Background leakage from connections (Lit/conn.hr) 4.5 1.5 
Background leakage from properties (Lit/conn.hr) – – – 
The leakage exponent of the background leak 1.5 – – – 

Minimum night flow analysis technique

The minimum measured value of flow rate in a District Metered Area (DMA), during a 24-hour period and in the time period of minimum customer demand, is known as the Minimum Night Flow (MNF) (Al-Washali et al. 2019). Due to the reduction in consumption, MNF usually happens in the early hours of the morning. In this method, with considering the LNC of a DMA, and with subtracting it from the MNF value, the amount of mean night leakage is obtained (Baader et al. 2011). After estimating the real water loss, the apparent loss can be acquired by subtracting the real water loss from the total water loss in the network (Taha et al. 2016). The components of MNF have been presented in Table 9 (Ndunguru & Hoko 2016).

Table 9

Components of the night flow (McKenzie 1999; Ndunguru & Hoko 2016)

Components of night flowCompositionAbbreviationUnitMethod of determination
(EMNF) Domestic users  (Lit/hr) Estimated 
Small non-domestic users  (Lit/hr) Estimated 
Large non-domestic users  (Lit/hr) Measured 
Transfer Transfer of water to neighboring zones  (Lit/hr) Measured 
ENF Background losses and burst pipes  (Lit/hr) Calculated 
Components of night flowCompositionAbbreviationUnitMethod of determination
(EMNF) Domestic users  (Lit/hr) Estimated 
Small non-domestic users  (Lit/hr) Estimated 
Large non-domestic users  (Lit/hr) Measured 
Transfer Transfer of water to neighboring zones  (Lit/hr) Measured 
ENF Background losses and burst pipes  (Lit/hr) Calculated 
The MNF technique is suitable for the systems with a continuous supply. The share of legitimate consumption and losses is determined using Equation (5) (Baader et al. 2011): 
formula
(5)

In this equation, Qin is the system input, Qdom is the domestic night-time consumption, Qbulk is the small and large non-domestic night-time consumptions, Qtrans is for the transfer of water to neighboring zones, and Qloss is for the water loss. The legitimate consumption includes the domestic night-time consumption (mostly for flushing toilets), Qdom, and non-domestic night-time consumption (administrative, industrial, commercial or agricultural consumers), Qbulk. Legitimate consumption can be a large portion of the MNF. A field examination can estimate or determine domestic night-time consumption; however, it is important to specify the night-time consumption of major consumers. The amount of water transfer to neighboring zones, Qtrans, should be either evaluated or stopped during the evaluation of MNF (Baader et al. 2011; Taha et al. 2020).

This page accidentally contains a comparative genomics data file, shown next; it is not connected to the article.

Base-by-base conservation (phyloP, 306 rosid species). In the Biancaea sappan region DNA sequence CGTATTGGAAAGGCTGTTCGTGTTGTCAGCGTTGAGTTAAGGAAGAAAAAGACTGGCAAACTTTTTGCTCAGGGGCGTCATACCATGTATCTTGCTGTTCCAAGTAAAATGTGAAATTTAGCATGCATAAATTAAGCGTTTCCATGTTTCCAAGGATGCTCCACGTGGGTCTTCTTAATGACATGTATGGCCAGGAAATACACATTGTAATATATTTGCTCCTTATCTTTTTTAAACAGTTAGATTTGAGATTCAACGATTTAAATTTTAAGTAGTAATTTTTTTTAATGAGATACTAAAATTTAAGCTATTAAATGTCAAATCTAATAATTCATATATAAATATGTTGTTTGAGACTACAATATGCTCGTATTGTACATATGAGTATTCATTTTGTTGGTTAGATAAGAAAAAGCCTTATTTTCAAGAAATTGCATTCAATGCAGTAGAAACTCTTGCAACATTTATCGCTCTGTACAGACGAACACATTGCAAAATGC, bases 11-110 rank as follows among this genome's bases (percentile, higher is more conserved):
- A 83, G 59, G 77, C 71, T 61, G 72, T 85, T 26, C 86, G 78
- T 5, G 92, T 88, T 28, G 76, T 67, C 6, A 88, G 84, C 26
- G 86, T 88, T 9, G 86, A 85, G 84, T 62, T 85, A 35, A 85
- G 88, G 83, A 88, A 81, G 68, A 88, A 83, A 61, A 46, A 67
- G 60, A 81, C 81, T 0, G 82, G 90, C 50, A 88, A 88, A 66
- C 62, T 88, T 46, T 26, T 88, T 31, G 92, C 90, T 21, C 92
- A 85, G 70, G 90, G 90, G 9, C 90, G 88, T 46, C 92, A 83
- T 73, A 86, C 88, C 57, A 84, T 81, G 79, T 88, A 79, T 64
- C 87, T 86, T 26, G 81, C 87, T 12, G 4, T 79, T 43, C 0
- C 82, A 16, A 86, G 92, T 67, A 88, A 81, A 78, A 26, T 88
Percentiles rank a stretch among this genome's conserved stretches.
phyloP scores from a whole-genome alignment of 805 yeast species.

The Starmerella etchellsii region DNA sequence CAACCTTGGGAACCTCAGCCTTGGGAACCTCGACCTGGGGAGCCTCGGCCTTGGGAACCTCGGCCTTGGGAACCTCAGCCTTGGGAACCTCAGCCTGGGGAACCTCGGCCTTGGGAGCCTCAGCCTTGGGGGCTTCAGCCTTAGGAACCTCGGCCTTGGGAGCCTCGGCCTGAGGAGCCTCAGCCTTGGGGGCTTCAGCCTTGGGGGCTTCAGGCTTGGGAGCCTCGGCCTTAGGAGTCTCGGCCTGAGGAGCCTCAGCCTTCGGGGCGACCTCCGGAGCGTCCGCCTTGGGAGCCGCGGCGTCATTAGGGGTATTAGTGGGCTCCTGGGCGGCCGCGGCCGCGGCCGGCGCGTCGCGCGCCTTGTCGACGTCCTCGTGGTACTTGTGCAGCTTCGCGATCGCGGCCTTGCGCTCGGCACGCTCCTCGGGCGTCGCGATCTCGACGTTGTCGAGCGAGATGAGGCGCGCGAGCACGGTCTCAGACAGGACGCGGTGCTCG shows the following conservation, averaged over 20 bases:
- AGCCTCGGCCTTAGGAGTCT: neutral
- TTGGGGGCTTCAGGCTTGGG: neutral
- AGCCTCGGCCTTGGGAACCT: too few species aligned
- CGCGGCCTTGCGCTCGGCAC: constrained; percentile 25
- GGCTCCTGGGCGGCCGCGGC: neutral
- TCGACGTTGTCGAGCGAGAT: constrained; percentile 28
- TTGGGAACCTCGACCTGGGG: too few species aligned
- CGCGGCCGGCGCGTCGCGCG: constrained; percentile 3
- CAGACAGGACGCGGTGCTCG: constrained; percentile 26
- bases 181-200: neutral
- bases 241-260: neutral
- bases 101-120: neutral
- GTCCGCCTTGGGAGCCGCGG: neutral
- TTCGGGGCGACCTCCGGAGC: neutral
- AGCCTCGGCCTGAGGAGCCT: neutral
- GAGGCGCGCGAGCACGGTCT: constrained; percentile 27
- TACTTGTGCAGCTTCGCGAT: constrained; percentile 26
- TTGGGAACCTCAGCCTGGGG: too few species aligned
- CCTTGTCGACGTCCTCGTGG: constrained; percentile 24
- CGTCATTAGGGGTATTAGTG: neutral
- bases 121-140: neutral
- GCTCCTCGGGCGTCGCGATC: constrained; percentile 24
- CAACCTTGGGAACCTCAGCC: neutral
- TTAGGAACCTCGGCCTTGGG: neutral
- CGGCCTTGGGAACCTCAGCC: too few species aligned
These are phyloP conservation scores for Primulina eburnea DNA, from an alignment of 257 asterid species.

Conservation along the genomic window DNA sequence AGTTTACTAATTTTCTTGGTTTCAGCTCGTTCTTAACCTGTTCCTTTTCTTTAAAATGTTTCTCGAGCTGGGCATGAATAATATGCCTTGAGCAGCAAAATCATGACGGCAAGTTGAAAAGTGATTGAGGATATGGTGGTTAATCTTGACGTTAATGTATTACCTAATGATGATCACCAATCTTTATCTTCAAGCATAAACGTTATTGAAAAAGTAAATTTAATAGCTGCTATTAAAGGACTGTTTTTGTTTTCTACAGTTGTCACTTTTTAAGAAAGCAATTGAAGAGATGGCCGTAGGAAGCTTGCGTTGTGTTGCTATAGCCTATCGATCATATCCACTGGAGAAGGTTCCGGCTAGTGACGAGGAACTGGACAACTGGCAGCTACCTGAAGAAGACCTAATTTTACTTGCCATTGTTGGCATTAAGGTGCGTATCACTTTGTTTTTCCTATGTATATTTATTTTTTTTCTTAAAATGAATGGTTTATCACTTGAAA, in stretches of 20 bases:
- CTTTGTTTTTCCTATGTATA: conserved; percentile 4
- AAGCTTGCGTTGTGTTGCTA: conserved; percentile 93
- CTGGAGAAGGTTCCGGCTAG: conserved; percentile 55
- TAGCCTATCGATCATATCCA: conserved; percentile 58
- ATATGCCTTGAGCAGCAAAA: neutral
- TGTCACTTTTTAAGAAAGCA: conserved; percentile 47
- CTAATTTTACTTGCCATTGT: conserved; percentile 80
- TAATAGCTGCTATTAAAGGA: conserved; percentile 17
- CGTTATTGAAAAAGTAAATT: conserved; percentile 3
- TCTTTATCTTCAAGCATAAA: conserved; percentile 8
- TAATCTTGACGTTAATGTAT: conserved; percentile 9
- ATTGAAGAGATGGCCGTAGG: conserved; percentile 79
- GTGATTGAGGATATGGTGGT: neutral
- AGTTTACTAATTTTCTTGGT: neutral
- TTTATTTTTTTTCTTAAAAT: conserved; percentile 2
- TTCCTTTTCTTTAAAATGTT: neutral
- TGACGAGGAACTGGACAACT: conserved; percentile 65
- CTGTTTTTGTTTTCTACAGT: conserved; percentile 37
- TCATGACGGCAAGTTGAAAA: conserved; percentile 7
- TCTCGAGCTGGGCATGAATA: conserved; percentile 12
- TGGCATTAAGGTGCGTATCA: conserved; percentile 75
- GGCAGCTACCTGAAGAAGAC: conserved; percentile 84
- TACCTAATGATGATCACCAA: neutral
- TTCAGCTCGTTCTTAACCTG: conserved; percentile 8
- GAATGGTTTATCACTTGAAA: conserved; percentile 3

In order to obtain the daily water loss in the studied area, the ratio of district night and day pressures should be considered when calculating the Night to Day Factor (NDF). The pressure profile in the Average Zone Point (AZP) should be measured, and the leakage exponent of the system (N), should be determined for calculating the NDF. The amount of daily water loss, Qloss,d, can be acquired using these two equations (Baader et al. 2011; Taha et al. 2020): 
formula
(6)
 
formula
(7)

In these equations, Qloss,d indicates the daily water loss in m3/day, Qloss is the mean night-time consumption in m3/hr, Pi is the 24-hour mean pressure, and the PMNF shows the mean pressure during the minimum night-time consumption condition (Baader et al. 2011; Taha et al. 2020).

The pipes of this network were made of viscoelastic material (polyethylene) (Evangelista et al. 2015). Due to the hysteretic effect for leakages in a viscoelastic pipe, numerical tests confirm the existence of an exponential law to the decay and leakage due to high pressure in the plastic pipe (Brunone et al. 2015).

Field studies have shown that the sensitivity of the leakage rate to total head (N) can be significantly larger than 0.5 and typically varies between 0.5 and 2.79, with a mean value of 1.15. The value of the exponent N depends on leak type and pipe material behavior (De Marchis et al. 2016). The results presented in Schwaller & van Zyl 2015 show that the network's displayed leakage exponents are between 0.46 and 1.67, with the vast majority of values lying between 0.5 and 1.5.